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Internet Programming

January 17, 2007 | Dawn C. Chmielewski, Times Staff Writer
The duo behind the blockbuster Internet applications Skype and Kazaa think they have the secret to online video: Make it more like TV. Joost (pronounced "juiced") seeks to merge the best features of Internet file-sharing technology -- such as its ability to deliver content efficiently -- with a television-like viewing experience.
October 1, 2008 | David Sarno and Mario Russo, Times Staff Writers
Over the last half-decade, enterprising Web auteurs have created -- and we're ballparking, but this feels right -- hundreds of original Internet TV series. There are production companies that churn them out, websites that warehouse them, and vast armies of amateurs who own a camera and aren't afraid to use it. But from that crowded landscape of Web TV shows, who among us can name more than, we don't know, two? Even the standouts -- "Dr. Horrible's Sing-Along Blog," "Pink," "You Suck at Photoshop" -- fade quick: When an entire season of a Web show adds up to fewer minutes than one episode of "True Blood," the chance to make a lasting impression is fleeting indeed.
December 16, 2007 | DAVID SARNO
A decade after the Internet's Big Bang, the online cosmos is expanding as fast as ever. Much more so than a year ago, we can now download or stream many of our favorite movies, most of the TV shows we didn't TiVo, and just about any song you want (Music lovers: I'm exaggerating for effect. Thanks). Larger, higher-resolution online video players are emerging. It won't be long before we think back bemusedly on how many clips we watched on that fuzzy miniature YouTube screen. Remember?
August 22, 2002 | Joseph Menn
Expanding on a pilot program begun more than a year ago, Starbucks Corp. introduced a $50 monthly plan that will allow high-speed wireless access to the Internet from 1,200 coffeehouses. By year's end, 2,000 restaurants, or about a third of the Seattle chain's total, will offer access using the Wi-Fi protocol and shared space on powerful T1 lines from the VoiceStream Wireless subsidiary of Deutsche Telekom.
October 3, 2000
Scholastic Inc. has launched a half-hour Internet-radio program aimed at providing information of interest to schoolteachers. "Teacher Radio," which premiered Monday, is available Monday through Thursday (with the audio feed available any time that day) via
September 6, 1996 | KATHY M. KRISTOF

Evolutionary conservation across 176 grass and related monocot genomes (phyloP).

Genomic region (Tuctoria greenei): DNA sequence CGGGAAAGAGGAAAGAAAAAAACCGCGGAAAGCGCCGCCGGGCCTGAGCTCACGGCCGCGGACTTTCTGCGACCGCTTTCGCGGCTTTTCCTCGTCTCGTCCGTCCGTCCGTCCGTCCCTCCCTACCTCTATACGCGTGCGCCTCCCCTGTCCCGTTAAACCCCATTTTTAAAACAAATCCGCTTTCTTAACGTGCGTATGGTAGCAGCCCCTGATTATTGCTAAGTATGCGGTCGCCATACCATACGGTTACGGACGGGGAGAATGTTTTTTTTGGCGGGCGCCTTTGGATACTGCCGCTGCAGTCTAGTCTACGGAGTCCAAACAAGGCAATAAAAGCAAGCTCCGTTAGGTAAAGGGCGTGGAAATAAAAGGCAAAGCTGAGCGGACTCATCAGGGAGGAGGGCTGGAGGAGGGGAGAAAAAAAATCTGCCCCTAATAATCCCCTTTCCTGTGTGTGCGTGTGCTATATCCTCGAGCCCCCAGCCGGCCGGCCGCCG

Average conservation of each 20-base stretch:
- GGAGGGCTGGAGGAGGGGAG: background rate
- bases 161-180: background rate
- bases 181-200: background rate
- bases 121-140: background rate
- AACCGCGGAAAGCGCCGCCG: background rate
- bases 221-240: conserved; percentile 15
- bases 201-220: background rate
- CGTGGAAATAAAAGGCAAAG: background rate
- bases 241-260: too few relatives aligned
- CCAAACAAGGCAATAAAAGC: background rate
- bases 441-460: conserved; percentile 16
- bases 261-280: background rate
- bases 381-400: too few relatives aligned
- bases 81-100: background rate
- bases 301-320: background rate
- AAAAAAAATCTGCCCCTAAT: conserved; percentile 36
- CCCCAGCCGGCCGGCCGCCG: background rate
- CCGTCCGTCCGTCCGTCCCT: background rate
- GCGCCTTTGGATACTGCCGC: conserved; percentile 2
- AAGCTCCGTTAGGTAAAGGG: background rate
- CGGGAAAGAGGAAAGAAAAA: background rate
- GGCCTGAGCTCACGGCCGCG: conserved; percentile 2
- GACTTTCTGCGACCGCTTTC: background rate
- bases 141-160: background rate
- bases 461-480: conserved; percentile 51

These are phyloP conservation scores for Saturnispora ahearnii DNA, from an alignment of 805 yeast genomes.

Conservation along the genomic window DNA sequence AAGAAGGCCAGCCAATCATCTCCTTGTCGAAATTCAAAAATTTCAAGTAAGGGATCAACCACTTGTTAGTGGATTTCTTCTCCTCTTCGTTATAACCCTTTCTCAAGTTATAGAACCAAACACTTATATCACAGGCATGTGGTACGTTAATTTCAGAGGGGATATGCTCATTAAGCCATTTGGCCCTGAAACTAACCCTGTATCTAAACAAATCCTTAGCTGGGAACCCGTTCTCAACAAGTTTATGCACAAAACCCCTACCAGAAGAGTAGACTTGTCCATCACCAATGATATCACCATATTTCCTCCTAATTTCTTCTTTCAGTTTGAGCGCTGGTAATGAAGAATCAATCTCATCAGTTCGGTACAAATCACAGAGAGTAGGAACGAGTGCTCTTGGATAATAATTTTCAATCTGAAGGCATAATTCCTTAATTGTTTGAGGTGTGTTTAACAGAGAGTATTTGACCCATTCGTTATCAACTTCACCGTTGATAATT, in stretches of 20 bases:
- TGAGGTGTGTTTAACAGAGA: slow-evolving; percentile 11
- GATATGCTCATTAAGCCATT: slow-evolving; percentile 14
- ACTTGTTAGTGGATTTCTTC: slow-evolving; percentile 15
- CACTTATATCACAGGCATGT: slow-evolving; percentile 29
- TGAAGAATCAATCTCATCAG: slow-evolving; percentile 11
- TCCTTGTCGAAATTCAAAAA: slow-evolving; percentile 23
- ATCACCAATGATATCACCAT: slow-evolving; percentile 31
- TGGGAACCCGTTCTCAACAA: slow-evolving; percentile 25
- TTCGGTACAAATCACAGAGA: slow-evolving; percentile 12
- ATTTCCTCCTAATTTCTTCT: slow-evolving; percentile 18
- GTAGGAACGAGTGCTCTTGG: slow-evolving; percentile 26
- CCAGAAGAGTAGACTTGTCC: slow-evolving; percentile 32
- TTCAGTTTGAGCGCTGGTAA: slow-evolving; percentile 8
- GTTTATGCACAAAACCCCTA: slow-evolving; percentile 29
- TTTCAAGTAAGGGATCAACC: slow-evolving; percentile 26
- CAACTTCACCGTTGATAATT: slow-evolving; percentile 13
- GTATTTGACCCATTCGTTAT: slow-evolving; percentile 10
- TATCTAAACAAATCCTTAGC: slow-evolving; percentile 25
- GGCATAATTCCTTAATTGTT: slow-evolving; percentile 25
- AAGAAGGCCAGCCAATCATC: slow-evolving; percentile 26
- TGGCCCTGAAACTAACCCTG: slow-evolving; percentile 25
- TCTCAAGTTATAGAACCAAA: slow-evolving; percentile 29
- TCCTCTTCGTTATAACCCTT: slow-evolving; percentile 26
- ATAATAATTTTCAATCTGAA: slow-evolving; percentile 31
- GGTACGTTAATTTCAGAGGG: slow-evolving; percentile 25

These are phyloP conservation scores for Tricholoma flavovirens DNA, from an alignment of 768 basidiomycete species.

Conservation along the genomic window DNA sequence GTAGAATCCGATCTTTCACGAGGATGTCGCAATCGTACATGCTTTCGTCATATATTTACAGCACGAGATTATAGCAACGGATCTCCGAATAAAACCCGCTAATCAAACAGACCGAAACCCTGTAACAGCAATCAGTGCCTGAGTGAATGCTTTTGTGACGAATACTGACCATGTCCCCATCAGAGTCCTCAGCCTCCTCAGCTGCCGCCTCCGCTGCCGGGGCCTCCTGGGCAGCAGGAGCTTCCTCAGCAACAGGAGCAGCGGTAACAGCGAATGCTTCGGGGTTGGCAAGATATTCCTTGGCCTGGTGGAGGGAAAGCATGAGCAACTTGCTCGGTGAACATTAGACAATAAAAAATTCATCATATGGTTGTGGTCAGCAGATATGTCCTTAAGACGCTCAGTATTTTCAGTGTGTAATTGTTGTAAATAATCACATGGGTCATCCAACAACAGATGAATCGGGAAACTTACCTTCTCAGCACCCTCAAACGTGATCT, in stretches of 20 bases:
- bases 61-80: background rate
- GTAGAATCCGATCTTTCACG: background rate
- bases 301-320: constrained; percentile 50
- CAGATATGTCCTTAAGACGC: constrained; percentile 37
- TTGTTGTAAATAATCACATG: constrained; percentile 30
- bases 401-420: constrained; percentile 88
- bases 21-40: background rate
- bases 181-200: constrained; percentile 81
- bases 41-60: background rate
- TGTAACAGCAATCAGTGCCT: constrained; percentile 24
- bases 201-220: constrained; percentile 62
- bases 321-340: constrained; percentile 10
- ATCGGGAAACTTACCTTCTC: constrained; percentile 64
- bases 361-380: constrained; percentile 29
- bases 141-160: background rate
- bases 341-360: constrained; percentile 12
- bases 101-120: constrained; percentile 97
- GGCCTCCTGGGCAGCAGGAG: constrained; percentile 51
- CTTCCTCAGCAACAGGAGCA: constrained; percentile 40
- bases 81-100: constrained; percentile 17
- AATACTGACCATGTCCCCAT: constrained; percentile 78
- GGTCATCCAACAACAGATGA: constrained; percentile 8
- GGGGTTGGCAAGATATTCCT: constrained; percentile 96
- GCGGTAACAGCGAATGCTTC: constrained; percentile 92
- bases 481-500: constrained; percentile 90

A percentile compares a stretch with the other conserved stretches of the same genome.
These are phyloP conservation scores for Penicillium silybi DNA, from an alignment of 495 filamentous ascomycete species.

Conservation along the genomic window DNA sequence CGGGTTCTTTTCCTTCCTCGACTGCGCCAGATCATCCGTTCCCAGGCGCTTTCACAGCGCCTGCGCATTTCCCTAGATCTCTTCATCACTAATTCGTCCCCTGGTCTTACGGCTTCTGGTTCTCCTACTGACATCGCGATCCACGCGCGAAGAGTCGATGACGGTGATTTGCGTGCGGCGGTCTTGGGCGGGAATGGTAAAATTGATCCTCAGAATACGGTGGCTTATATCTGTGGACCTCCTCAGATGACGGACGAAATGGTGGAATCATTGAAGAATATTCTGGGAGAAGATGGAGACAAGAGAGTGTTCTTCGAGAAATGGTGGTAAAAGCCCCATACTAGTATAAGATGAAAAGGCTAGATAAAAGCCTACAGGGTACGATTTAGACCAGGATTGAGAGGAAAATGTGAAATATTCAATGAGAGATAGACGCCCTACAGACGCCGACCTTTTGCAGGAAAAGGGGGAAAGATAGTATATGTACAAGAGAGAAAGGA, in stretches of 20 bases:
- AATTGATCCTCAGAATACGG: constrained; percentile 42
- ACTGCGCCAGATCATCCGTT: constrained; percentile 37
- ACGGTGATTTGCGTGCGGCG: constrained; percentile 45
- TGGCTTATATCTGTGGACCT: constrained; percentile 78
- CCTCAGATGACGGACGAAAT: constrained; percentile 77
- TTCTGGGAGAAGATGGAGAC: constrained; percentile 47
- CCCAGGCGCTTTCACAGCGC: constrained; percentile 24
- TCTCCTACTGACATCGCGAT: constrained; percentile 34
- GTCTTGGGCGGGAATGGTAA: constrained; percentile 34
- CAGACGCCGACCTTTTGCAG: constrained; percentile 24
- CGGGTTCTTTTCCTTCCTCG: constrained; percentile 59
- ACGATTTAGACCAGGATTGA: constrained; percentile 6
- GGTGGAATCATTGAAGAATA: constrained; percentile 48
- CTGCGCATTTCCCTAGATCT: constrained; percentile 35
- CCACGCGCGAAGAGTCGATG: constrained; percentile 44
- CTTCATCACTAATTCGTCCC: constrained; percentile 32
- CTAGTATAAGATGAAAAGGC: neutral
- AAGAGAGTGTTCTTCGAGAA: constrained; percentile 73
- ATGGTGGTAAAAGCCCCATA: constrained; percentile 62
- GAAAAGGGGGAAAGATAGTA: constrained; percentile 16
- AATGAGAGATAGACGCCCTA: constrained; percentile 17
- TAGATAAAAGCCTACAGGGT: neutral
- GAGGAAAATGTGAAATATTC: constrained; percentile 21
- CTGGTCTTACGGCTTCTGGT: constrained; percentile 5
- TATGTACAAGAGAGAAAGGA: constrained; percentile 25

Online calculators Ever wonder how much mortgage you can afford or how much you'd need to save to send the kids to an Ivy League college? Most people don't know how to figure the answers themselves, so many pay professional financial planners hundreds of dollars to do the math for them. But thanks to the wonders of computers and the Internet, there's help for those who want to do it alone. The American Bankers Assn.
October 6, 2002 | Jane Engle
Marriott International Inc. has expanded a program that provides high-speed Internet access and unlimited local and long-distance phone calls within the U.S. to its guests for $9.95 per day. The "Wired for Business" plan, offered last year at eight hotels across the country (including the San Diego Marina Marriott, Oakland City Center Marriott and Anaheim Marriott), is now at 30 Marriott-operated and franchised hotels in Washington, D.C.
February 27, 1997 | Times Staff and Wire Reports
A year after the much-hyped launch of its Internet access service had consumers clamoring for software, AT&T Corp. said it will end its introductory offer of free Internet access to long-distance customers. The telecommunications giant said that after March 31, a revised pricing plan for its WorldNet Service will go into effect but that it will continue to offer its flat-rate pricing plan of $19.95 a month for unlimited access.
When CBS started charging fans of "Big Brother 2" for extra video feeds over the Internet, it generated a storm of protests--and a surprising number of paying customers. CBS' experience this summer has helped pique the TV industry's interest in using the Net not just to promote shows, but also to sell them. Several networks plan to experiment with Internet-based services, charging for access to exclusive or customized news, sports and specialty programming.
Beginning in April, one of the few things you still can't do on the Internet--register your car--will finally be available to some California motorists. In a joint announcement with IBM, the California Department of Motor Vehicles said 30% of the state's registered vehicles--about 7.5 million cars, trucks, motorcycles, trailers and vessels--will initially be eligible for online registration. Eligibility will depend on whether an owners' insurer provides online proof of insurance.
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